Our photographs may soon resemble those from the world of Harry Potter, as scientists have developed a tool that can make a person from a 2D image run, walk or jump out of the frame. Their algorithm, called Photo Wake-Up, also allows users to view the animation in three dimensions using augmented reality tools.
"This is a very hard fundamental problem in computer vision," said Ira Kemelmacher-Shlizerman, an associate professor at the University of Washington in the US. "The big challenge here is that the input is only from a single camera position, so part of the person is invisible. Our work combines technical advancement on an open problem in the field with artistic creative visualisation," Kemelmacher-Shlizerman said.
Previously, researchers thought it would be impossible to animate a person running out of a single photo. "There is some previous work that tries to create a 3D character using multiple viewpoints," said Brian Curless, a professor at the University of Washington.
"But you still couldn't bring someone to life and have them run out of a scene, and you couldn't bring AR into it. It was really surprising that we could get some compelling results with using just one photo," said Curless. The applications of Photo Wake-Up are numerous, the team said.
The researchers envision this could lead to a new way for gamers to create avatars that actually look like them, a method for visitors to interact with paintings in an art museum -- say sitting down to have tea with Mona Lisa -- or something that lets children bring their drawings to life. Examples in the research paper include animating the Golden State Warriors' Stephen Curry to run off the court, Paul McCartney to leap off the cover of the "Help!" album and Matisse's "Icarus" to leave his frame.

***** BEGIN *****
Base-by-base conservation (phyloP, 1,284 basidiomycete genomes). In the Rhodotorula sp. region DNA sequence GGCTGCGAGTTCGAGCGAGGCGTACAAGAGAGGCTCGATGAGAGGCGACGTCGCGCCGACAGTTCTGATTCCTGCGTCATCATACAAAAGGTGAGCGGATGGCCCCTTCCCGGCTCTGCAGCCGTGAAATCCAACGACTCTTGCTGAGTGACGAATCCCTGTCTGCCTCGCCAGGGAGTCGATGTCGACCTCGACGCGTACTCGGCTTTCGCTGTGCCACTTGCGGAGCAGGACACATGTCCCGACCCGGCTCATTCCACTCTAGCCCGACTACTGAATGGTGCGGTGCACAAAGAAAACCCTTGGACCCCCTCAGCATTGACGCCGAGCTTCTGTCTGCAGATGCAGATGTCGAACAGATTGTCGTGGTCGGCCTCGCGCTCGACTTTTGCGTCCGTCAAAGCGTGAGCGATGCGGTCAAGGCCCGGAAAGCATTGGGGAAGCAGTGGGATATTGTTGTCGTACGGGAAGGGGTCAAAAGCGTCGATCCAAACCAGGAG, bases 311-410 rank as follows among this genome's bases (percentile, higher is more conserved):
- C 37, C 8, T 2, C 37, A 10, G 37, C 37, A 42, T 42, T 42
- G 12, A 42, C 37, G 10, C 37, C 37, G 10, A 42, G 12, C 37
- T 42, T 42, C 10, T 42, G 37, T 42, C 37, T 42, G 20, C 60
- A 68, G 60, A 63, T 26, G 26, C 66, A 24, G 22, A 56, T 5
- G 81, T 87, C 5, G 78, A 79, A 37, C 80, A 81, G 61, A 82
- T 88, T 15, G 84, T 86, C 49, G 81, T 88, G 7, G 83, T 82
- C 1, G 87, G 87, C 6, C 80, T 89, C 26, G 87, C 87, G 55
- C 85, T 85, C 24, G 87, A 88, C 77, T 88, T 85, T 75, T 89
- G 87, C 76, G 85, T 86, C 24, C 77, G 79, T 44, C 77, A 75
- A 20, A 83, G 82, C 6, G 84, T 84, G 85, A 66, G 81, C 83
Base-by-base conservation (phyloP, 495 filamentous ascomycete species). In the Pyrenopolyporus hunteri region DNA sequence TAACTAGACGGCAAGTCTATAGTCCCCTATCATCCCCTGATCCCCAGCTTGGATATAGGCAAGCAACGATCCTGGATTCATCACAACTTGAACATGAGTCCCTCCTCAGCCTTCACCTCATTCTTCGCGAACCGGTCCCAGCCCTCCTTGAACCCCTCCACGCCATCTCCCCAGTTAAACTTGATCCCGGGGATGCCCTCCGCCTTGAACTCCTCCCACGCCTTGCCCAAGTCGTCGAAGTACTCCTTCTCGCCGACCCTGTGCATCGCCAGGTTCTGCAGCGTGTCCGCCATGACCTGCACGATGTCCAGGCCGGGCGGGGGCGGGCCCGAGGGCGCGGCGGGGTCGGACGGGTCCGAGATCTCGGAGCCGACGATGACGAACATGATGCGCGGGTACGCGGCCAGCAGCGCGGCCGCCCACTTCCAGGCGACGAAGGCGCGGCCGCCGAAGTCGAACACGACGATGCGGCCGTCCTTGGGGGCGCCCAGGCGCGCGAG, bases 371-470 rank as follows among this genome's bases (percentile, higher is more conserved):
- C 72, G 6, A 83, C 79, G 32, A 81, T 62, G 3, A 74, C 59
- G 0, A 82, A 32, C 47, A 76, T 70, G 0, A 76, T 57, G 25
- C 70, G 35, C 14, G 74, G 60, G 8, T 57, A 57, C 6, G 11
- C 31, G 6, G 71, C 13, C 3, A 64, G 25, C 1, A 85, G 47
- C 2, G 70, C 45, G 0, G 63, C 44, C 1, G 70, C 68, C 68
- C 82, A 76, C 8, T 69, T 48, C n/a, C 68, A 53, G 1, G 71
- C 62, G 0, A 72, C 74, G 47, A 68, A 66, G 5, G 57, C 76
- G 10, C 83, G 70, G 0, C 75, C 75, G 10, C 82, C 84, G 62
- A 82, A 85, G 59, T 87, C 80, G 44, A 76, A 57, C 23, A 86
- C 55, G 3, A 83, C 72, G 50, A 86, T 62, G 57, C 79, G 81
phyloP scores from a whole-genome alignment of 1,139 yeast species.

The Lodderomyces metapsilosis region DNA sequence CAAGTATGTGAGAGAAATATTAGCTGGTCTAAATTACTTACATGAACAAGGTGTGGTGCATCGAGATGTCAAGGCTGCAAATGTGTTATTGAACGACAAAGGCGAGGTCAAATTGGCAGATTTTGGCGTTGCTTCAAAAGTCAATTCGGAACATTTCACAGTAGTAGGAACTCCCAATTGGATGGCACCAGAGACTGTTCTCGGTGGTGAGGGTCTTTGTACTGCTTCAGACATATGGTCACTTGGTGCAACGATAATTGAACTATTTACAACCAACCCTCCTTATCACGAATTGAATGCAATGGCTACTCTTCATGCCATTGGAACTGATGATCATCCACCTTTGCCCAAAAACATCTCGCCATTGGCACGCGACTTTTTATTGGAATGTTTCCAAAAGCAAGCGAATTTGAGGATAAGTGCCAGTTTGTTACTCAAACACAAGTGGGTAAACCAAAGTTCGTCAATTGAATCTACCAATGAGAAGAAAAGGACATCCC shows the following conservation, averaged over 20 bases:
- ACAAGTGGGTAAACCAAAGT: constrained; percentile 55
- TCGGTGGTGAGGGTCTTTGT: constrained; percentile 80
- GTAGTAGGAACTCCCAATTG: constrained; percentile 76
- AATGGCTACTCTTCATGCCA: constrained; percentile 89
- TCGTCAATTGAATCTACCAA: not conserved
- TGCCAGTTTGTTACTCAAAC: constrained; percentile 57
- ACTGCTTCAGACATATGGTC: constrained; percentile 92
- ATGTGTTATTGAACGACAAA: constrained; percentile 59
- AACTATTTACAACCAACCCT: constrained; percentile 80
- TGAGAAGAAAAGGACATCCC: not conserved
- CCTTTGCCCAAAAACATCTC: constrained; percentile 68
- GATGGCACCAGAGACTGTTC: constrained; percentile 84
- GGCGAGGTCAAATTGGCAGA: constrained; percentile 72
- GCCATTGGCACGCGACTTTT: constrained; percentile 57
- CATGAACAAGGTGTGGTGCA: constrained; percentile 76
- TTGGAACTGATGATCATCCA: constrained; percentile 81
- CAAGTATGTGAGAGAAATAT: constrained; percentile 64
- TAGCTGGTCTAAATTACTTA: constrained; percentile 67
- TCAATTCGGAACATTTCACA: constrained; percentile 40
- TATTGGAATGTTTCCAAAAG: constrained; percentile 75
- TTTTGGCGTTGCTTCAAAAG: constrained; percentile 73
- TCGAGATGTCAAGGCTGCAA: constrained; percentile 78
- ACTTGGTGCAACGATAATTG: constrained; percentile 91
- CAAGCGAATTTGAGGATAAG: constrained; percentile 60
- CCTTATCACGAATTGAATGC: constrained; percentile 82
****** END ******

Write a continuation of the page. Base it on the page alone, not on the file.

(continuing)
To make the magic a reality, Photo Wake-Up starts by identifying a person in an image and making a mask of the body's outline. From there, it matches a 3D template to the subject's body position. Then the algorithm does something surprising: In order to warp the template so that it actually looks like the person in the photo, it projects the 3D person back into 2D.
Photo Wake-Up stores 3D information for each pixel: its distance from the camera or artist and how a person's joints are connected together. Once the template has been warped to match the person's shape, the algorithm pastes on the texture -- the colours from the image.
It also generates the back of the person by using information from the image and the 3D template. Then the tool stitches the two sides together to make a 3D person who will be able to turn around. Once the 3D character is ready to run, the algorithm needs to set up the background so that the character does not leave a blank space behind.
Photo Wake-Up fills in the hole behind the person by borrowing information from other parts of the image. Right now Photo Wake-Up works best with images of people facing forward and can animate both artistic creations and photographs of real people.
The algorithm can also handle some photos where people's arms are blocking part of their bodies, but it is not yet capable of animating people who have their legs crossed or who are blocking large parts of themselves.
(This story has not been edited by Devdiscourse staff and is auto-generated from a syndicated feed.)